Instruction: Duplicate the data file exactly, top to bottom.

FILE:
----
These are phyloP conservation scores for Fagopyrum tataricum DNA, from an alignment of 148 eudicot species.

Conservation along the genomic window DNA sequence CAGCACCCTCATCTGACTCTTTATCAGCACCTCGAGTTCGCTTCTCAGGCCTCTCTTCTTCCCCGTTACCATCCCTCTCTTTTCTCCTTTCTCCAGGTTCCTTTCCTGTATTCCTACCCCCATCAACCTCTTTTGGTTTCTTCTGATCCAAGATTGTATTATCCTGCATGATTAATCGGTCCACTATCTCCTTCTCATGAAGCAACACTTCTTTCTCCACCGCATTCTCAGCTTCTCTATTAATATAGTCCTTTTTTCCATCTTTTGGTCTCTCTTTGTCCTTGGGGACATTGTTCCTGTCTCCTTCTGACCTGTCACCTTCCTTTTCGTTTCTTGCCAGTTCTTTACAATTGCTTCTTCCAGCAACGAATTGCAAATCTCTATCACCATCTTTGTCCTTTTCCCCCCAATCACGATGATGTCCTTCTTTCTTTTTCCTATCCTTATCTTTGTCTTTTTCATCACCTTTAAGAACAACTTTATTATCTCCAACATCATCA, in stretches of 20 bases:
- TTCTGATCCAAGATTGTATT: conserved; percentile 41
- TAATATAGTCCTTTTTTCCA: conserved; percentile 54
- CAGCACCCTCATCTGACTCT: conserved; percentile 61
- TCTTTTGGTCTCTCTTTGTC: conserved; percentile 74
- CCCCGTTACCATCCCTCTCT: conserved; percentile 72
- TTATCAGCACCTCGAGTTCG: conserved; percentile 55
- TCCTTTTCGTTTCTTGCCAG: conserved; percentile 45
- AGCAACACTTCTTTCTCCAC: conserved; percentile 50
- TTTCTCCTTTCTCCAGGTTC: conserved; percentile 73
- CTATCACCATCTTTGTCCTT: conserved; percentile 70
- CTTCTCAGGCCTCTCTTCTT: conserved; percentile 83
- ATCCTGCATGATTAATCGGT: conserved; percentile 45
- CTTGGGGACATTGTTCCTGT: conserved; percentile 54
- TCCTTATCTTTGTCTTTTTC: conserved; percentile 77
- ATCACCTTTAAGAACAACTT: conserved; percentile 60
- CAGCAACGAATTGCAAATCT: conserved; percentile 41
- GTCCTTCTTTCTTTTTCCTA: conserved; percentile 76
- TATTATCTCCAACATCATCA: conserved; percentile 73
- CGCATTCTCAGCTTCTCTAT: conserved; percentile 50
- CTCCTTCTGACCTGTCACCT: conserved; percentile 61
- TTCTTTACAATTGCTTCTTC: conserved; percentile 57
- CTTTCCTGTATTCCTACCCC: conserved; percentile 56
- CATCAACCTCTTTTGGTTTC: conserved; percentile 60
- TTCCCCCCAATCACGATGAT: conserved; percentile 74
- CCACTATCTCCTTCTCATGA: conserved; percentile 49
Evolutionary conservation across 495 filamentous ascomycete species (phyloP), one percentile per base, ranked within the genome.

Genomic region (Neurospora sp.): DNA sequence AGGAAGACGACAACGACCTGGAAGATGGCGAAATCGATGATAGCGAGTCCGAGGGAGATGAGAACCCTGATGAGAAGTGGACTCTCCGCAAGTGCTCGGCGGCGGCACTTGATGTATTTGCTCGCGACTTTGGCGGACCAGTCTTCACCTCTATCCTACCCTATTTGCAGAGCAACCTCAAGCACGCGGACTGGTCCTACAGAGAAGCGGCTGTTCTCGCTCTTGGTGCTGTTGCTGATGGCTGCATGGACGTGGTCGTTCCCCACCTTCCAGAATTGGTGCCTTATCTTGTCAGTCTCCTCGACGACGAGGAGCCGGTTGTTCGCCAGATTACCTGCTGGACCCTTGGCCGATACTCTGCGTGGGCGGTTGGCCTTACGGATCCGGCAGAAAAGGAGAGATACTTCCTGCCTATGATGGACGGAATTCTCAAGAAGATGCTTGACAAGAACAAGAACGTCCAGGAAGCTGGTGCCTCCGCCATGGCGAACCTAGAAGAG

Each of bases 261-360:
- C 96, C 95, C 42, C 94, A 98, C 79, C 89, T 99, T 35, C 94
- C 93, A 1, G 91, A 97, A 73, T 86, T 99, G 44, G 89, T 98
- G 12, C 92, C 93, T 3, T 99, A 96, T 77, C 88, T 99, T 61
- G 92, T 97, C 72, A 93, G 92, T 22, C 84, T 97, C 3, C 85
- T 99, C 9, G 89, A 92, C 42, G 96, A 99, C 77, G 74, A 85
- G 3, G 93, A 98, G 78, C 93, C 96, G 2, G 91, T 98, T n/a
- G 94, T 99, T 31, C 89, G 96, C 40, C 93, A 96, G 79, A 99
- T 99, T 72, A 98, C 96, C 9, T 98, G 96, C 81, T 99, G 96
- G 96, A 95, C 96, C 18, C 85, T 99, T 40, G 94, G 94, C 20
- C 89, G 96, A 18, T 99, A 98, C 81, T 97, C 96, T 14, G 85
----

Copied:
These are phyloP conservation scores for Fagopyrum tataricum DNA, from an alignment of 148 eudicot species.

Conservation along the genomic window DNA sequence CAGCACCCTCATCTGACTCTTTATCAGCACCTCGAGTTCGCTTCTCAGGCCTCTCTTCTTCCCCGTTACCATCCCTCTCTTTTCTCCTTTCTCCAGGTTCCTTTCCTGTATTCCTACCCCCATCAACCTCTTTTGGTTTCTTCTGATCCAAGATTGTATTATCCTGCATGATTAATCGGTCCACTATCTCCTTCTCATGAAGCAACACTTCTTTCTCCACCGCATTCTCAGCTTCTCTATTAATATAGTCCTTTTTTCCATCTTTTGGTCTCTCTTTGTCCTTGGGGACATTGTTCCTGTCTCCTTCTGACCTGTCACCTTCCTTTTCGTTTCTTGCCAGTTCTTTACAATTGCTTCTTCCAGCAACGAATTGCAAATCTCTATCACCATCTTTGTCCTTTTCCCCCCAATCACGATGATGTCCTTCTTTCTTTTTCCTATCCTTATCTTTGTCTTTTTCATCACCTTTAAGAACAACTTTATTATCTCCAACATCATCA, in stretches of 20 bases:
- TTCTGATCCAAGATTGTATT: conserved; percentile 41
- TAATATAGTCCTTTTTTCCA: conserved; percentile 54
- CAGCACCCTCATCTGACTCT: conserved; percentile 61
- TCTTTTGGTCTCTCTTTGTC: conserved; percentile 74
- CCCCGTTACCATCCCTCTCT: conserved; percentile 72
- TTATCAGCACCTCGAGTTCG: conserved; percentile 55
- TCCTTTTCGTTTCTTGCCAG: conserved; percentile 45
- AGCAACACTTCTTTCTCCAC: conserved; percentile 50
- TTTCTCCTTTCTCCAGGTTC: conserved; percentile 73
- CTATCACCATCTTTGTCCTT: conserved; percentile 70
- CTTCTCAGGCCTCTCTTCTT: conserved; percentile 83
- ATCCTGCATGATTAATCGGT: conserved; percentile 45
- CTTGGGGACATTGTTCCTGT: conserved; percentile 54
- TCCTTATCTTTGTCTTTTTC: conserved; percentile 77
- ATCACCTTTAAGAACAACTT: conserved; percentile 60
- CAGCAACGAATTGCAAATCT: conserved; percentile 41
- GTCCTTCTTTCTTTTTCCTA: conserved; percentile 76
- TATTATCTCCAACATCATCA: conserved; percentile 73
- CGCATTCTCAGCTTCTCTAT: conserved; percentile 50
- CTCCTTCTGACCTGTCACCT: conserved; percentile 61
- TTCTTTACAATTGCTTCTTC: conserved; percentile 57
- CTTTCCTGTATTCCTACCCC: conserved; percentile 56
- CATCAACCTCTTTTGGTTTC: conserved; percentile 60
- TTCCCCCCAATCACGATGAT: conserved; percentile 74
- CCACTATCTCCTTCTCATGA: conserved; percentile 49
Evolutionary conservation across 495 filamentous ascomycete species (phyloP), one percentile per base, ranked within the genome.

Genomic region (Neurospora sp.): DNA sequence AGGAAGACGACAACGACCTGGAAGATGGCGAAATCGATGATAGCGAGTCCGAGGGAGATGAGAACCCTGATGAGAAGTGGACTCTCCGCAAGTGCTCGGCGGCGGCACTTGATGTATTTGCTCGCGACTTTGGCGGACCAGTCTTCACCTCTATCCTACCCTATTTGCAGAGCAACCTCAAGCACGCGGACTGGTCCTACAGAGAAGCGGCTGTTCTCGCTCTTGGTGCTGTTGCTGATGGCTGCATGGACGTGGTCGTTCCCCACCTTCCAGAATTGGTGCCTTATCTTGTCAGTCTCCTCGACGACGAGGAGCCGGTTGTTCGCCAGATTACCTGCTGGACCCTTGGCCGATACTCTGCGTGGGCGGTTGGCCTTACGGATCCGGCAGAAAAGGAGAGATACTTCCTGCCTATGATGGACGGAATTCTCAAGAAGATGCTTGACAAGAACAAGAACGTCCAGGAAGCTGGTGCCTCCGCCATGGCGAACCTAGAAGAG

Each of bases 261-360:
- C 96, C 95, C 42, C 94, A 98, C 79, C 89, T 99, T 35, C 94
- C 93, A 1, G 91, A 97, A 73, T 86, T 99, G 44, G 89, T 98
- G 12, C 92, C 93, T 3, T 99, A 96, T 77, C 88, T 99, T 61
- G 92, T 97, C 72, A 93, G 92, T 22, C 84, T 97, C 3, C 85
- T 99, C 9, G 89, A 92, C 42, G 96, A 99, C 77, G 74, A 85
- G 3, G 93, A 98, G 78, C 93, C 96, G 2, G 91, T 98, T n/a
- G 94, T 99, T 31, C 89, G 96, C 40, C 93, A 96, G 79, A 99
- T 99, T 72, A 98, C 96, C 9, T 98, G 96, C 81, T 99, G 96
- G 96, A 95, C 96, C 18, C 85, T 99, T 40, G 94, G 94, C 20
- C 89, G 96, A 18, T 99, A 98, C 81, T 97, C 96, T 14, G 85